The mud in the nest was still wet, and it wasn't until the next day that the robin finished building her family's new home.
Once my husband and I realized that the nest belongs to a robin, we contemplated how to protect both it and the bird and still give ourselves access to the front door. We decided the best course of action would be to move the nest to the light fixture next to the door. My husband did this Saturday morning.
We didn't see the robin all day Saturday and thought she had abandoned the nest, so Sunday morning Ken moved the wreath back to the front door.
When we returned home from our Sunday errands, I walked up the steps and a robin flew out of the nest where she had laid her first egg!
After another chat about our home's new resident and the inconvenience we'd face from not being able to access the front entrance while we played host to our robin, we opted for the following:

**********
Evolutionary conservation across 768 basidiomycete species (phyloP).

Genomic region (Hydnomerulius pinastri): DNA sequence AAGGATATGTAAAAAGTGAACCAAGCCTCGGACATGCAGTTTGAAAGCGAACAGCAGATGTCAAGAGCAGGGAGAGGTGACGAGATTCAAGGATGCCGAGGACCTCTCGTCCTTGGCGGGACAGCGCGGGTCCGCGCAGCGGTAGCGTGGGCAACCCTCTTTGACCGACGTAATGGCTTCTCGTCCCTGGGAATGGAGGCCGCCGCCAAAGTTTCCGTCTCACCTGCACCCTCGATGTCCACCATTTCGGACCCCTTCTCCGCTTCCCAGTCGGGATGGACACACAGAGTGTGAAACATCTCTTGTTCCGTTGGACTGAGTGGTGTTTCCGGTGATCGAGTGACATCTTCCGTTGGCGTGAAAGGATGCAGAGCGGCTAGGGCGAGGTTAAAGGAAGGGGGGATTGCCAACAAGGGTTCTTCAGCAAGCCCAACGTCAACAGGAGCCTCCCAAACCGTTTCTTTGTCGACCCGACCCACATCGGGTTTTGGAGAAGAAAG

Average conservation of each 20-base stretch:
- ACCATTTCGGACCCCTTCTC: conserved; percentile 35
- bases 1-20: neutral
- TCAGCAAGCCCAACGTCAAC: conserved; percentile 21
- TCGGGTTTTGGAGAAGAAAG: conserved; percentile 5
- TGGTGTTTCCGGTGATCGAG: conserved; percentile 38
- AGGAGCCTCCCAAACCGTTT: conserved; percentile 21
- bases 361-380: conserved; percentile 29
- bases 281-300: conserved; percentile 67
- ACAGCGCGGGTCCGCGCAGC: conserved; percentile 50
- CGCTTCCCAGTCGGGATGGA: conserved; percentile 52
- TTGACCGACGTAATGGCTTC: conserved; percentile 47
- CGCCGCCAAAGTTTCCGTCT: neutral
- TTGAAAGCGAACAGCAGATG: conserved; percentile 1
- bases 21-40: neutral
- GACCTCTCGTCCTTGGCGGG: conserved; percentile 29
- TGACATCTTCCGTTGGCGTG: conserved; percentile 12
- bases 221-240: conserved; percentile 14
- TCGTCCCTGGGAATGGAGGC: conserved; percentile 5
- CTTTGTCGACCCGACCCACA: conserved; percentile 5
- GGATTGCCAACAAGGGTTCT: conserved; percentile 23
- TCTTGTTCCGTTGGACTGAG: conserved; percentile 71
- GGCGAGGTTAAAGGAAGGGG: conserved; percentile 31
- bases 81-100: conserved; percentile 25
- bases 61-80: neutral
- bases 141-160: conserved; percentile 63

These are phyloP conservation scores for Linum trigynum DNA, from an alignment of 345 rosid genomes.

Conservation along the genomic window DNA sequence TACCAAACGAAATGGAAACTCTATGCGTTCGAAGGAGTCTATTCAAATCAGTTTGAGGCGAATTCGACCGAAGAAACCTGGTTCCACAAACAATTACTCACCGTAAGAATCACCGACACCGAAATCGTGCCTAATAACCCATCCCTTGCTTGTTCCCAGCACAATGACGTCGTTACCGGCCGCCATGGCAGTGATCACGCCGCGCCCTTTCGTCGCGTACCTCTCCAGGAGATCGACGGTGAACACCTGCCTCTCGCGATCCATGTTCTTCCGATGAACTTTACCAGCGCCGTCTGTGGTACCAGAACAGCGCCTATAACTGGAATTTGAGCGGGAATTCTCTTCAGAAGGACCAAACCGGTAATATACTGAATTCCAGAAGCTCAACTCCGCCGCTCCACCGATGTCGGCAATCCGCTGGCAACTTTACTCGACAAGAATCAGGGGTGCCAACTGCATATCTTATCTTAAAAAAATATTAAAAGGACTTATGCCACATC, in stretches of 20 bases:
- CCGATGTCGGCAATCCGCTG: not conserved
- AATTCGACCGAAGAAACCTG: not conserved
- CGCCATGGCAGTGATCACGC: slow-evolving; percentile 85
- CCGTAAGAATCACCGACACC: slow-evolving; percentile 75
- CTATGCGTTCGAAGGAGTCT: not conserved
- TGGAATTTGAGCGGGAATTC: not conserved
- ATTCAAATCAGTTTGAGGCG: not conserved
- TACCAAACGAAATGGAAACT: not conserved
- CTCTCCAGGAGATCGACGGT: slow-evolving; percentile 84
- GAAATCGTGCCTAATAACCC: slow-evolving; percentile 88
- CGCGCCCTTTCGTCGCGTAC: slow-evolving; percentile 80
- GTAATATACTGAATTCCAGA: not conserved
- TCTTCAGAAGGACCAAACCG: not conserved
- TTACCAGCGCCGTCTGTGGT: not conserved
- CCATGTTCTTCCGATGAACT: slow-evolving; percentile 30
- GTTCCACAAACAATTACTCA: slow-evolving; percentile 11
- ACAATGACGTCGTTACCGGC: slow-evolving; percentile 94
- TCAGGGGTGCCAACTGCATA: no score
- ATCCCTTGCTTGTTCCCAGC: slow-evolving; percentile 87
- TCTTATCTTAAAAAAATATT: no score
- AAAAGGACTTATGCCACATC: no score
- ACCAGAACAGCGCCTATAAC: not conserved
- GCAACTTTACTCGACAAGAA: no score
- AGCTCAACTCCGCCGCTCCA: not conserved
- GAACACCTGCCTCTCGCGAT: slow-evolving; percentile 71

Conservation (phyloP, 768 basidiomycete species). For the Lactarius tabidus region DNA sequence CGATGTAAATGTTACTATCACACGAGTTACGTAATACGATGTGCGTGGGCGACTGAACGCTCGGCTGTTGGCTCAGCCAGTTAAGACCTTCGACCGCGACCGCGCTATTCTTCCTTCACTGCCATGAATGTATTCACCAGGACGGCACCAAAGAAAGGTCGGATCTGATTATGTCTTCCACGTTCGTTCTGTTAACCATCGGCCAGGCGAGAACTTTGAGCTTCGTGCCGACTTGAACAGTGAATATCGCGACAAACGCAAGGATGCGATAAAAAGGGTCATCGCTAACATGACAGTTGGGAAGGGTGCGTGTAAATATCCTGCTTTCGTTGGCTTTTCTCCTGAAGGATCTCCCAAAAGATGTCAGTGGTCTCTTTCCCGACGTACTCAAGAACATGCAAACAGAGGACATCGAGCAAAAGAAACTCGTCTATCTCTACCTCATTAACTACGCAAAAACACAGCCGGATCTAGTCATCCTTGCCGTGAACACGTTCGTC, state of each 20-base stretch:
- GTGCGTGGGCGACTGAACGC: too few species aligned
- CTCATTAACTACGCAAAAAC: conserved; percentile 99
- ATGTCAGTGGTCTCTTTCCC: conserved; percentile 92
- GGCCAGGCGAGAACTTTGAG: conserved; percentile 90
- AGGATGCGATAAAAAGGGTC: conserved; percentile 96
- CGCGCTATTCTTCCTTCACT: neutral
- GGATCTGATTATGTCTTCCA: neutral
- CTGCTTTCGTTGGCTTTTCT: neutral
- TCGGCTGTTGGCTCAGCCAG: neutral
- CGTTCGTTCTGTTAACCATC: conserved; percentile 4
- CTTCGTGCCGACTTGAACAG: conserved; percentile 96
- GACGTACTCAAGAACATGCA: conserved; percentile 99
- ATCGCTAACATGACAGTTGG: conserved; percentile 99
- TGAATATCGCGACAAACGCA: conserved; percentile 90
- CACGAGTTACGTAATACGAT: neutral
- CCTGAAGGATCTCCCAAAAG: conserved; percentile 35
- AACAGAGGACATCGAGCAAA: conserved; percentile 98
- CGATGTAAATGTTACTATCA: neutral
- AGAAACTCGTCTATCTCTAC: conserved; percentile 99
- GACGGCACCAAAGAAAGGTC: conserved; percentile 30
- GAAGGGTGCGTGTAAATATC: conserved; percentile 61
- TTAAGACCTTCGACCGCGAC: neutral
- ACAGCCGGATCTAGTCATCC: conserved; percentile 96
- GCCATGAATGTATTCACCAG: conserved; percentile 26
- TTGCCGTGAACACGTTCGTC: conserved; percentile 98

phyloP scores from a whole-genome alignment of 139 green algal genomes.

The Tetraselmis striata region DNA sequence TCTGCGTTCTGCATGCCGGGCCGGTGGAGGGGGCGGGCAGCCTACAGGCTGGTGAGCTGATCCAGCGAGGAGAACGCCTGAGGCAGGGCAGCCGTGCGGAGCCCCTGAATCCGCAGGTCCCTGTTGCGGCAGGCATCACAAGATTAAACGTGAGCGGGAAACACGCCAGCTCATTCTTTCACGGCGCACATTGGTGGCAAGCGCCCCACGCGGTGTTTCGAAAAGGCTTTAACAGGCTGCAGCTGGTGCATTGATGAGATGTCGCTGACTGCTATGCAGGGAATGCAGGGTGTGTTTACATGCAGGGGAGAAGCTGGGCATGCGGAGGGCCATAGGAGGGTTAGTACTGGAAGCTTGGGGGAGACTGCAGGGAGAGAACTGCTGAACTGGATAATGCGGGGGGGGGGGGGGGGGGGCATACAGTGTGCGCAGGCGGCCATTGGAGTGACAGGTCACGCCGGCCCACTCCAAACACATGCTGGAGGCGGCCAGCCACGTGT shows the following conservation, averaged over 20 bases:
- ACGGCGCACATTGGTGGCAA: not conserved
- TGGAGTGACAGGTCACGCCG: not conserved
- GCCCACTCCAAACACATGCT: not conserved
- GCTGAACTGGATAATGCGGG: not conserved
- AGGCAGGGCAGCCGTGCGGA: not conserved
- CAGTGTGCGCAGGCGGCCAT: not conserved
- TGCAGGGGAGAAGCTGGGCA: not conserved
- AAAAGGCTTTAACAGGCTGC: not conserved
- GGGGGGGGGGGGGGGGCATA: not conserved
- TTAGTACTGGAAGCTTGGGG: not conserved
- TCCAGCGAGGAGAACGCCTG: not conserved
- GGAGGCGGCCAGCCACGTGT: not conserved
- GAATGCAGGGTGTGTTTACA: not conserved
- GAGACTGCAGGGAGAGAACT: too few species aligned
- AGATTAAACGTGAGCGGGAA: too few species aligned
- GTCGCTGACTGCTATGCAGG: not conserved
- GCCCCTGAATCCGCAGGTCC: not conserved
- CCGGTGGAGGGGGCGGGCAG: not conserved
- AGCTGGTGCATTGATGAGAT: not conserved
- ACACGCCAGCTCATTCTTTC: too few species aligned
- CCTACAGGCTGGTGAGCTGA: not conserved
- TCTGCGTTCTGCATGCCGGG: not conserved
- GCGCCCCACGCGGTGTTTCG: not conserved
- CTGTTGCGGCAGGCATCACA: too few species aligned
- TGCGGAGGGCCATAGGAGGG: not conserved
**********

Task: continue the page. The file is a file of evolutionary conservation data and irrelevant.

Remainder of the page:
I suggested that Ken post a sign: BIRD HABITAT or AVIARY SANCTUARY.
Since the robin has adopted our wreath--and by extension our door--I've looked forward to discovering what I'd find in the nest each day upon my return home from school. Yesterday, I discovered another egg!
Today, the robin was in the nest with an additional egg. She flew out when she noticed me snooping. I noticed that one of the eggs has a crack in it. Already the baby bird is getting ready to greet the world!
Birds, both robins and the metaphorical ones made me think about poetry.
E.E. Cummings poem "Silence" seems particularly relevant to these two occasions:
silence .is a looking bird:the turn ing;edge of life (inquiry before snow